The Rap-Sheet Trap: A Q&A on Rap Sheets

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While rap sheets record any arrest on fingerprintable charges, criminal history forms reflect proceedings in courthouses like the Criminal Court in Staten Island.

Jarrett Murphy

While rap sheets record any arrest on fingerprintable charges, criminal history forms reflect proceedings in courthouses like the Criminal Court in Staten Island.

What is a rap sheet? Formally, they’re Records of Arrest and Prosecution, better known by their apt acronym: RAP sheets. These are official records of an individual’s encounters with the criminal justice system, based on fingerprints taken at the time of arrest. They include arrests as well as convictions.

Who has a rap sheet? Anyone who has been arrested and fingerprinted, whether or not they have been convicted of a crime. In New York State that’s an estimated 7.1 million people.

Who issues them? The official custodian is the New York State Division of Criminal Justice Services (DCJS) in Albany, which tracks all fingerprint-based criminal encounters in the state. (Arrests outside of New York and federal cases are not included; the FBI has its own rap sheets consisting of information from all jurisdictions.)

What’s on them? Details of all arrests, warrants, charges and their disposition in court. The rap sheet provided to an individual or his/her attorney (but not others – see below) will also include Youthful Offender adjudications, sealed cases terminated in the individual’s favor, and sealed noncriminal convictions.

How do you get them? While the general public cannot access or obtain rap sheets concerning other people, DCJS will provide a full rap sheet to an individual or his/her attorney if the individual provides a set of fingerprints. Certain government employers and nonprofit organizations licensed or regulated by the state may also obtain limited rap sheet information (not including sealed matters). You can request a copy of your own rap sheet. There’s a charge of $60.75, although fees may be waived based on income. People incarcerated for 45 days or more can request a free copy while incarcerated. Write or call: NYS DCJS Record Review Unit, 80 South Swan Street, Albany, NY 12210. Telephone: 518-485-7675 or 800-262-3257. Email: RecordReview@dcjs.state.ny.us. Low-income individuals may contact any of the organizations on the Resource Guide for assistance.
For more details, click here.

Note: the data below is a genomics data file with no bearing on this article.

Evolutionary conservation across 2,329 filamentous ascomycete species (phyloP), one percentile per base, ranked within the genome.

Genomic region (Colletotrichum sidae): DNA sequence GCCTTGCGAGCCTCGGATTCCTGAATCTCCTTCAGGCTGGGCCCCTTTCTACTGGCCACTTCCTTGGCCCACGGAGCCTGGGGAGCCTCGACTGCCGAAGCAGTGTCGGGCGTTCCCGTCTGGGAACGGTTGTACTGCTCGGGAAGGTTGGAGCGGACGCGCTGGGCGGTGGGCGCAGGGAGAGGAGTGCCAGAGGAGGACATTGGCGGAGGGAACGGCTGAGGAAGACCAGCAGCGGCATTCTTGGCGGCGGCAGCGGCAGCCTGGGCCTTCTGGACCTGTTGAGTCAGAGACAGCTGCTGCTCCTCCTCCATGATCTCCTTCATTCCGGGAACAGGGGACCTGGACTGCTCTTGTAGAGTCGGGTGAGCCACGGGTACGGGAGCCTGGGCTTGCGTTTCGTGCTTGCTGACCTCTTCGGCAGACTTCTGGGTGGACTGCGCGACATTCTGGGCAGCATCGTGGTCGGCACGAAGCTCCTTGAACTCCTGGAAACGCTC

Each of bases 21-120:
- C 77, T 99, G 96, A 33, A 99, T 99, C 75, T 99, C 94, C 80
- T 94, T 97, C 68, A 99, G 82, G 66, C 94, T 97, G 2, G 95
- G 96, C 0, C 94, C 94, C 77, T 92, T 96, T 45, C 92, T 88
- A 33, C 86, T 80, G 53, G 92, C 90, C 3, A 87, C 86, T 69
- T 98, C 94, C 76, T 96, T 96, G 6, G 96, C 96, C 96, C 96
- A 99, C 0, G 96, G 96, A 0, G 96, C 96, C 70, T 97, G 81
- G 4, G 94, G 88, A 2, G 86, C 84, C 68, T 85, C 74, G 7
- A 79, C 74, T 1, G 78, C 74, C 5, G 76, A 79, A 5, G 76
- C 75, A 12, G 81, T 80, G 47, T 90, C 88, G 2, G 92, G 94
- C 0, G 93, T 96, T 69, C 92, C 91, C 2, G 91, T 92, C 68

Who else sees rap sheets? Only agencies with authority granted by law are allowed to obtain rap sheet information. These agencies do not see sealed information. Examples of agencies with statutory authority include licensing boards, as well as agencies that license or regulate child-care and home health care agencies, group homes and programs for developmentally disabled individuals.

What’s a criminal history record search (CHRS)? This is different from a rap sheet, and is issued by the state’s Office of Court Administration (OCA) to anyone willing to pay the $65.00 fee. A CHRS is based on court records, not arrests and fingerprints. They will not include information on arrests that did not lead to prosecution or information about noncriminal convictions, but they may contain other sorts of mistakes.

How do you get a CHRS? A CHRS may be ordered online.
Applications can also be mailed or delivered in person to: NYS Office of Court Administration, Criminal History Record Search, 25 Beaver Street, Rm. 840–Front Desk, New York, NY 10004.

For more information, see these guides from The Legal Action Center:
Your New York Rap Sheet: A Guide to Understanding and Correcting Your Criminal Record.
Know Your Rights: Understanding Juvenile and Criminal Records and Their Impact on Employment in New York State

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This story is part of a series by
a class on urban investigative reporting at
the City University of New York Graduate School of Journalism
taught by Errol Louis and Tom Robbins,
who served as editors.
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